I wrote an essay on spiritual warfare and submitted it to my denomination’s national magazine. After dropping the brown envelope in the mailbox, I berated myself for being foolish enough to risk rejection. All their writers are reverends. And, for the most part, their names are recognizable. And they’re all men, aren’t they?
Three or four weeks passed. A letter arrived from the editor.
“Thank you for sending your article. Please send more.”
Another editor, a man whose work I admired, sent a note: “Please keep your articles coming. I like your style and content. Your work requires almost no editing.”
Encouraging comments from these two men gave me the courage I needed to write more, and to learn more about the process of writing. I then wrote for many Christian magazines in the U.S. and Canada. (Quite a few of these are now defunct – such is the situation in the publishing world.)
I don’t want to paint too rosy a picture lest you think I had nothing but confirmations in my writing. The truth is that my church, for the most part, ignored my articles except for one man who, referring to a certain magazine, said, “I guess they’ll publish anything.” (Stinging comments like that sit in the mind in spite of my effort to forget them.) My greatest encouragers remain my husband, children and a circle of friends.
Whatever your calling, I’m guessing that you too experience both confirmation and rejection. Rejection often comes from the most unexpected sources.
In studying Joshua, a man who began life as a slave in Egypt, then became closest aide to the world’s greatest leader, Moses, and after forty years became his mentor’s replacement, I find this – he faithfully carried out God’s calling to claim the Promised Land and to divvy it up amongst the twelve tribes.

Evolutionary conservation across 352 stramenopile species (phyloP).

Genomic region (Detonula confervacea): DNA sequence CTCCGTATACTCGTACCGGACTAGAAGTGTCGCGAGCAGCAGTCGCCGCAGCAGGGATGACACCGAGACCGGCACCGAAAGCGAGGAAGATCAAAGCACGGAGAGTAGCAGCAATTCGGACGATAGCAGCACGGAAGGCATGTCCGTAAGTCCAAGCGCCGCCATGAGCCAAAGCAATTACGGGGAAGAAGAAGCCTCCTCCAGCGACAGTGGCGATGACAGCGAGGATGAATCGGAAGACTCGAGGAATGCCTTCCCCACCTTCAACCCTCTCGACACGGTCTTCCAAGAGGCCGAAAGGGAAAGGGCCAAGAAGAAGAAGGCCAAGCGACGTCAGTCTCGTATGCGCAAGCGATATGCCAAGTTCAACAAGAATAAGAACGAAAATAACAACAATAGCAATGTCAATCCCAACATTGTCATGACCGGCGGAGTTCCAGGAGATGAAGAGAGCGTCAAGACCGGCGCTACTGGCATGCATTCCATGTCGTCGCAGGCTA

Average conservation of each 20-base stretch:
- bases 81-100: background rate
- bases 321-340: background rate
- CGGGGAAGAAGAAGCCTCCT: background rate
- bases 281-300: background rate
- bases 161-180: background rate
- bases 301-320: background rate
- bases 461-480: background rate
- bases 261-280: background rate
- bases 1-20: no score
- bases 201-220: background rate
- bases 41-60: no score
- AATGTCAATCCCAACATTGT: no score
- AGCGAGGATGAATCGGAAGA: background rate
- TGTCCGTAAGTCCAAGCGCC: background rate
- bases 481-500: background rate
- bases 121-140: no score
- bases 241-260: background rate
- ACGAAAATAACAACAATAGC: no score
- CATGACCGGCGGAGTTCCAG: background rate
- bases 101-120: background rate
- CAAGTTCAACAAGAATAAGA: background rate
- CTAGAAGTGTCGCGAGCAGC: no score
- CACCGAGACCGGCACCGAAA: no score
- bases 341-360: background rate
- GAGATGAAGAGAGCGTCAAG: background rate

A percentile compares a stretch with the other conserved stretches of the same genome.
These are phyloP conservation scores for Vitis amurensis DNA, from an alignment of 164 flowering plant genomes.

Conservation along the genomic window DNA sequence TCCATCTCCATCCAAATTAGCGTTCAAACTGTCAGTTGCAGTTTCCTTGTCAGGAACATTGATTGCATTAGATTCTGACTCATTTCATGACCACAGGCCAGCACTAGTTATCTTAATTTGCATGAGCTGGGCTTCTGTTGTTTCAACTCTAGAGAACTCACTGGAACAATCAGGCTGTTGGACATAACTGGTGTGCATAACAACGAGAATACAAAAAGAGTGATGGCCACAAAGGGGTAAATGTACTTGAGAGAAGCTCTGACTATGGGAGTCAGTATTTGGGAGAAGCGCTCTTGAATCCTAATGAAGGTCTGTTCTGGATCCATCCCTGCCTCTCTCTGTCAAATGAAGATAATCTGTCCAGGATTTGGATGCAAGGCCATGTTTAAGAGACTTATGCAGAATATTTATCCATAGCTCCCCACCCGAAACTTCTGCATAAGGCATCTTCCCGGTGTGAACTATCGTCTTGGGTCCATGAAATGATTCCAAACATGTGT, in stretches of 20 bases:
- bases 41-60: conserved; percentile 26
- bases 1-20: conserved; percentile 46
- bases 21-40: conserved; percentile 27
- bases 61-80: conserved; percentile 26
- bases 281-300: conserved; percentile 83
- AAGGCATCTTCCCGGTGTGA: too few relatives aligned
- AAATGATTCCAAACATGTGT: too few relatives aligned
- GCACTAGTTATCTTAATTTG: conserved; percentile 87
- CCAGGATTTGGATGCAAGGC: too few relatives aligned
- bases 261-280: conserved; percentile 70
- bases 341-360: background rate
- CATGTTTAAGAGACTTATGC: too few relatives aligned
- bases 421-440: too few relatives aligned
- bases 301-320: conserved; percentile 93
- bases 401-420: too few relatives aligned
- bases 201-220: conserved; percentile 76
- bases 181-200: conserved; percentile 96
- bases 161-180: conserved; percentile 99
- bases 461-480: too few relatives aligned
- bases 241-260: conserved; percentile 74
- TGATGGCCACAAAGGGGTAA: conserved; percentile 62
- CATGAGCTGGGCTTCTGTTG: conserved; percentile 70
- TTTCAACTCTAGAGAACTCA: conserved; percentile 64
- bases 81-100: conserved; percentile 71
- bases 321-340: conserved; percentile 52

“Now it is required that those who have been given a trust must prove faithful.” I Corinthians 4:2
Joshua was faithful to his calling.
Are you faithful to God’s call on your life?
Another point. Joshua never once exhibited jealousy or envy toward Moses. He wasn’t eager for Moses’ retirement so that he could take the reigns of the whole business and lead it according to his personal agenda. He was always on God’s agenda. Always.
Therefore . . . whatever accolades we receive, whatever snide remarks . . . the One who calls us says . . .
Be strong and courageous for you have a work to do. Deuteronomy 31:7
When you get discouraged in your calling remember . . . you’re not alone.
The one who calls you is faithful, and He will do it.
I Thessalonians 5:24
One Good Word Makes all the Difference is available here.
A good word at the right time, whether spoken or written, gives hope to the discouraged and comfort to the broken- hearted. God words inspire us to follow in the footsteps of God and give us courage to remain faithful to Him. They heal our wounds and warm our souls. Long after we’ve forgotten the source of encouraging words, their influence remains because good words make themselves at home in our hearts for a lifetime.